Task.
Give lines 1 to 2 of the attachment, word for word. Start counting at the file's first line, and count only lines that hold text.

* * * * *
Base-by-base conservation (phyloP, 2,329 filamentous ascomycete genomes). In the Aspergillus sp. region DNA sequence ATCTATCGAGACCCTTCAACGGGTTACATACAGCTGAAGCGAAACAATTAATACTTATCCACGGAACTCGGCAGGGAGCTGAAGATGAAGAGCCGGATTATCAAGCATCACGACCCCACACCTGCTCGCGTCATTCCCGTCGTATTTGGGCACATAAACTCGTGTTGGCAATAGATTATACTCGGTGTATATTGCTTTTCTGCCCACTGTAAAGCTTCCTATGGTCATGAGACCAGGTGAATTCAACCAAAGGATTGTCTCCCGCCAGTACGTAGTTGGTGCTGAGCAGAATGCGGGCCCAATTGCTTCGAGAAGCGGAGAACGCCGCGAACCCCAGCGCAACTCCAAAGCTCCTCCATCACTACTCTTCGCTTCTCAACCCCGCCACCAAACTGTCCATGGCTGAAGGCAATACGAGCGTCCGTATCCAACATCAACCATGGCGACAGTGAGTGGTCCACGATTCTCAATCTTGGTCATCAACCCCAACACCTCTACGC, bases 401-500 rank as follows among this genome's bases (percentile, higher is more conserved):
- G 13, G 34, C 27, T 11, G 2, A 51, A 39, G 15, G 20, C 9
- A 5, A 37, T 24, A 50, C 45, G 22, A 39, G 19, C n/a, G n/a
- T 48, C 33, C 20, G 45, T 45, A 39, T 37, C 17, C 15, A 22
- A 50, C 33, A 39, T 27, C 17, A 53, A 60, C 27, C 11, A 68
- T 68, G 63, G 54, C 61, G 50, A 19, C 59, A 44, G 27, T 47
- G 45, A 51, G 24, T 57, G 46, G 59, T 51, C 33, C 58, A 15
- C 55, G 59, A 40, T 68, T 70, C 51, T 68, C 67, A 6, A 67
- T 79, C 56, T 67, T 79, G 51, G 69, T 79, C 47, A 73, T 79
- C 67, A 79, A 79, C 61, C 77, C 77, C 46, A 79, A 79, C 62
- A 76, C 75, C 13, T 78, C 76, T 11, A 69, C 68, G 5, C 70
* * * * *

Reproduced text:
Base-by-base conservation (phyloP, 2,329 filamentous ascomycete genomes). In the Aspergillus sp. region DNA sequence ATCTATCGAGACCCTTCAACGGGTTACATACAGCTGAAGCGAAACAATTAATACTTATCCACGGAACTCGGCAGGGAGCTGAAGATGAAGAGCCGGATTATCAAGCATCACGACCCCACACCTGCTCGCGTCATTCCCGTCGTATTTGGGCACATAAACTCGTGTTGGCAATAGATTATACTCGGTGTATATTGCTTTTCTGCCCACTGTAAAGCTTCCTATGGTCATGAGACCAGGTGAATTCAACCAAAGGATTGTCTCCCGCCAGTACGTAGTTGGTGCTGAGCAGAATGCGGGCCCAATTGCTTCGAGAAGCGGAGAACGCCGCGAACCCCAGCGCAACTCCAAAGCTCCTCCATCACTACTCTTCGCTTCTCAACCCCGCCACCAAACTGTCCATGGCTGAAGGCAATACGAGCGTCCGTATCCAACATCAACCATGGCGACAGTGAGTGGTCCACGATTCTCAATCTTGGTCATCAACCCCAACACCTCTACGC, bases 401-500 rank as follows among this genome's bases (percentile, higher is more conserved):
- G 13, G 34, C 27, T 11, G 2, A 51, A 39, G 15, G 20, C 9